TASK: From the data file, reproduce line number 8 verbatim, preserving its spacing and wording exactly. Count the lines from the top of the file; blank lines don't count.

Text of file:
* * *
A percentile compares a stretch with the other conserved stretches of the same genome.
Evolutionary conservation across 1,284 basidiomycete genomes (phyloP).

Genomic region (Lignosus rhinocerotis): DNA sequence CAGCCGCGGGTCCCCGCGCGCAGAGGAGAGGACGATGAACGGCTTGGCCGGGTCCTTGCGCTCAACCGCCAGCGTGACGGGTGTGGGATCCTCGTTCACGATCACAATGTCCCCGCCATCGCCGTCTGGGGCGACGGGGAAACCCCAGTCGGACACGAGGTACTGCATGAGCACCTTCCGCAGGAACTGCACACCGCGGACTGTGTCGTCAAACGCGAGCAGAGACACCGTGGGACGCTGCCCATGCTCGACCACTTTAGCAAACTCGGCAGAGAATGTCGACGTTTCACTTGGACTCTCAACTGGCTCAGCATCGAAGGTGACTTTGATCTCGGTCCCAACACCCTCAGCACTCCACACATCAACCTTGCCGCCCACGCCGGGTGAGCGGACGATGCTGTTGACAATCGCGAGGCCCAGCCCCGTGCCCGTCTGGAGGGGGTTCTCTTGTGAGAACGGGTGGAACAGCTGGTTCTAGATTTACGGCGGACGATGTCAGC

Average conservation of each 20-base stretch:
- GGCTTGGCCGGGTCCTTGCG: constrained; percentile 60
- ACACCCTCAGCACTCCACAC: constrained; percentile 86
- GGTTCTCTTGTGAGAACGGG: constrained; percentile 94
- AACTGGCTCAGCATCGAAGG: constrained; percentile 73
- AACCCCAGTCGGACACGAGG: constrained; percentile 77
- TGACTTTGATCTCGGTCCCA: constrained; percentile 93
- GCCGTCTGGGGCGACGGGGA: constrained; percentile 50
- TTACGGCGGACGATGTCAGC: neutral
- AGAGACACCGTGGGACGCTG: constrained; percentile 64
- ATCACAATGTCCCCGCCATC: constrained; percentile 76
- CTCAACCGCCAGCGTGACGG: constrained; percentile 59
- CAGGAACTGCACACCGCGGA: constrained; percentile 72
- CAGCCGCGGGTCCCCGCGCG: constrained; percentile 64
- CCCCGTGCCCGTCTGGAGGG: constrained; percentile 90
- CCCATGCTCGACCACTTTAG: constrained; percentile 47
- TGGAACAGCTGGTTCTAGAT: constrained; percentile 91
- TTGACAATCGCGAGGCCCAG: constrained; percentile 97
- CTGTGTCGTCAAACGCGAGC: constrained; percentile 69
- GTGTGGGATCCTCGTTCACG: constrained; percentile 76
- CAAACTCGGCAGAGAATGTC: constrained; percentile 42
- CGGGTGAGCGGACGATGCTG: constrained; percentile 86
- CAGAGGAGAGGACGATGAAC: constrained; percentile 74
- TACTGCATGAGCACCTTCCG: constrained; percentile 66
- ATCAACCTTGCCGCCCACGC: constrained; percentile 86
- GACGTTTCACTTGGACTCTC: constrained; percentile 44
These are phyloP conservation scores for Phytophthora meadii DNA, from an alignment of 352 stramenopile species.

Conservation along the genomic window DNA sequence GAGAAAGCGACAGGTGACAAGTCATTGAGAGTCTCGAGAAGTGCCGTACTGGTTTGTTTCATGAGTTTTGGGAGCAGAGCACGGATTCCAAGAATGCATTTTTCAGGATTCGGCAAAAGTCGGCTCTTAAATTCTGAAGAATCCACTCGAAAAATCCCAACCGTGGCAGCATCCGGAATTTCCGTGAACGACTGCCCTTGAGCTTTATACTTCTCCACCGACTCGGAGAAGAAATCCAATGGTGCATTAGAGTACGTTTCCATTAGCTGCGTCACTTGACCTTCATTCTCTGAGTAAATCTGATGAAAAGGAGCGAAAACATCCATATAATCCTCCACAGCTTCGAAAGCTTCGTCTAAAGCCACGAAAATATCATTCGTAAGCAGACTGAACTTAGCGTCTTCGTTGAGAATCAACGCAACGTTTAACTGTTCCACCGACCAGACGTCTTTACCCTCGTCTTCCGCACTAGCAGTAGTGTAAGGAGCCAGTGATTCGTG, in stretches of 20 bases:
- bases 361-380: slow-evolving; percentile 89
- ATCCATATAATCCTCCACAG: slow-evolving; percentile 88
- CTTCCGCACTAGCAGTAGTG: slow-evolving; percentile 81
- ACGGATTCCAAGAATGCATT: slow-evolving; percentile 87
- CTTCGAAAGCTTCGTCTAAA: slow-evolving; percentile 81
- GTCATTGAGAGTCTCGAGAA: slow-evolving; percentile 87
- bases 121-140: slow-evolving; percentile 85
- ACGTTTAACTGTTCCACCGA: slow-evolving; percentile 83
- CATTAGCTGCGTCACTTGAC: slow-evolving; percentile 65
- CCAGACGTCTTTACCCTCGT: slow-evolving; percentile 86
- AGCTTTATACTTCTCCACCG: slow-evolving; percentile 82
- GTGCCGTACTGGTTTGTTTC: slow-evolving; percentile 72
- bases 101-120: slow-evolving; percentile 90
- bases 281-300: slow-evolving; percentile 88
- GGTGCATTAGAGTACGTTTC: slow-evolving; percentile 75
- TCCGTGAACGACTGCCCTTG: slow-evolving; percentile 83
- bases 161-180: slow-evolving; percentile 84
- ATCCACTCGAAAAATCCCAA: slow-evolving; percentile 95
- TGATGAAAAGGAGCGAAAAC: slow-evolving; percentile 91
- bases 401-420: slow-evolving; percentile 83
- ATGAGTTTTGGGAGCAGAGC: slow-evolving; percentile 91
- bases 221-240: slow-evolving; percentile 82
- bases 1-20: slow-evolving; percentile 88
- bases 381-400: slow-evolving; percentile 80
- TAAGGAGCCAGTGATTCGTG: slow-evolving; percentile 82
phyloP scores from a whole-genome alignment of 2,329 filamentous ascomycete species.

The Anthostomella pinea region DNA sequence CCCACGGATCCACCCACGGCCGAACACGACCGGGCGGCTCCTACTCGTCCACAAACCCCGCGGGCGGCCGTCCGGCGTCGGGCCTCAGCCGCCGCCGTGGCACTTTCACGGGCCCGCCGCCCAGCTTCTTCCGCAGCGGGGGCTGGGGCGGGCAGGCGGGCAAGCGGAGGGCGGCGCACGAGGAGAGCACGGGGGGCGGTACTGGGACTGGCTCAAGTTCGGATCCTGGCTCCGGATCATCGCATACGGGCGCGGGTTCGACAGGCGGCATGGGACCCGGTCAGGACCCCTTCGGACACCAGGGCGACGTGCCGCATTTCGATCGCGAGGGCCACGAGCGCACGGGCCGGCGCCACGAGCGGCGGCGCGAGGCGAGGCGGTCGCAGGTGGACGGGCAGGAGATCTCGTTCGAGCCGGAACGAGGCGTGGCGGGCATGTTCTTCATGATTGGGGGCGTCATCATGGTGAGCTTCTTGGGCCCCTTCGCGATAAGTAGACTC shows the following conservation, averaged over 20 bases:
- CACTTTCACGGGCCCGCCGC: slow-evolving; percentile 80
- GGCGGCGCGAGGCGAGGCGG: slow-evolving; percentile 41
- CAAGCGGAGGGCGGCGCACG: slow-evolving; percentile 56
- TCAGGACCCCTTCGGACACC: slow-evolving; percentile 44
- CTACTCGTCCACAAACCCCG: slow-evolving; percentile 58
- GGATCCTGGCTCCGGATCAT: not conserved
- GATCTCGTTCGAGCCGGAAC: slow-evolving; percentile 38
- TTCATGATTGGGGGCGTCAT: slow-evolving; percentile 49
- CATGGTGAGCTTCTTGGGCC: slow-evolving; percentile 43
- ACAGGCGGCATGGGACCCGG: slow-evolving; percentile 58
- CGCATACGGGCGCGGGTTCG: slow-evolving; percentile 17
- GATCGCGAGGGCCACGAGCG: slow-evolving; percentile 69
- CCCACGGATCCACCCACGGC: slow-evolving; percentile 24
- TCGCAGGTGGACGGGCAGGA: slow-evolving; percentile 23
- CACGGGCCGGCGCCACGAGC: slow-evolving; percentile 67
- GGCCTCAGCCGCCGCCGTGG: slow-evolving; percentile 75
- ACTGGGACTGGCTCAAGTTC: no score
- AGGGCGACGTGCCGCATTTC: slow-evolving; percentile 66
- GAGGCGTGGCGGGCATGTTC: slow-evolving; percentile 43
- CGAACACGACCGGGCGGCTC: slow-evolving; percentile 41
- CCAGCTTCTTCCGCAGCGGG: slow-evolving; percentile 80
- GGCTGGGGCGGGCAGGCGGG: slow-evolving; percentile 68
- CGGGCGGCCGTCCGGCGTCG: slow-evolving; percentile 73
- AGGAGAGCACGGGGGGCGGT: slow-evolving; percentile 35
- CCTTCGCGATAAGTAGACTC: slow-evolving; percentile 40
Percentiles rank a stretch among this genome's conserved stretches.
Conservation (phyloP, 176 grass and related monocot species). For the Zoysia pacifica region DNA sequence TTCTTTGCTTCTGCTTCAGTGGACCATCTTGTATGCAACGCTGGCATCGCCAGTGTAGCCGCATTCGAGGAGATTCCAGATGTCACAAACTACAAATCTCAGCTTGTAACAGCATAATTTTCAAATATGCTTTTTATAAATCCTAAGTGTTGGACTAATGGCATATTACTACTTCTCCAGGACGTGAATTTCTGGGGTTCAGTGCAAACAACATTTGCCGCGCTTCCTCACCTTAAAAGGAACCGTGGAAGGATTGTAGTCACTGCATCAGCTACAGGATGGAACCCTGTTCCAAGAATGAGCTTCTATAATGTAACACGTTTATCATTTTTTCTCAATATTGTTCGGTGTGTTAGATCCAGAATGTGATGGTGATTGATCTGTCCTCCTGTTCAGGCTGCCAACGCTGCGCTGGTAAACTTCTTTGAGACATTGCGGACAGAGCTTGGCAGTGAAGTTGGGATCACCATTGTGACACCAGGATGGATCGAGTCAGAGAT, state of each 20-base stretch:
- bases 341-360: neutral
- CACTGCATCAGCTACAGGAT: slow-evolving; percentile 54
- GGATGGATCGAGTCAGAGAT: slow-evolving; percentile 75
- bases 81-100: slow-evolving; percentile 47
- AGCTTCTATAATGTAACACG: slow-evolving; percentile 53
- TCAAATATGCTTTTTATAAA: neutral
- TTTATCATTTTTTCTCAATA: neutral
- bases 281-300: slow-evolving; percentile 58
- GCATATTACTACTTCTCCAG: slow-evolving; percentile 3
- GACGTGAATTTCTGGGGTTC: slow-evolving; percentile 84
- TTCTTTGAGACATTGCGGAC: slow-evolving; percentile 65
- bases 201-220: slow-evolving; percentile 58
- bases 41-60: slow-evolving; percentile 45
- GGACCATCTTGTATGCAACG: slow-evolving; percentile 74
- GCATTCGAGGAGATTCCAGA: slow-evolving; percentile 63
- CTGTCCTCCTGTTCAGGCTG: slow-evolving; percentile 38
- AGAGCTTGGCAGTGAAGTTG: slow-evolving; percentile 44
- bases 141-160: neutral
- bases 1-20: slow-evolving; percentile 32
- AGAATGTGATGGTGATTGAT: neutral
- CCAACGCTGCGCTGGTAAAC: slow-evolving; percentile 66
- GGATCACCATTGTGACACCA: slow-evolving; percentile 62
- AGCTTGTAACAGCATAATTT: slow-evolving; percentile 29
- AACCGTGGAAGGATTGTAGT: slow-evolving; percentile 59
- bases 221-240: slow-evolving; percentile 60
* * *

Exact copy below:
- AACTGGCTCAGCATCGAAGG: constrained; percentile 73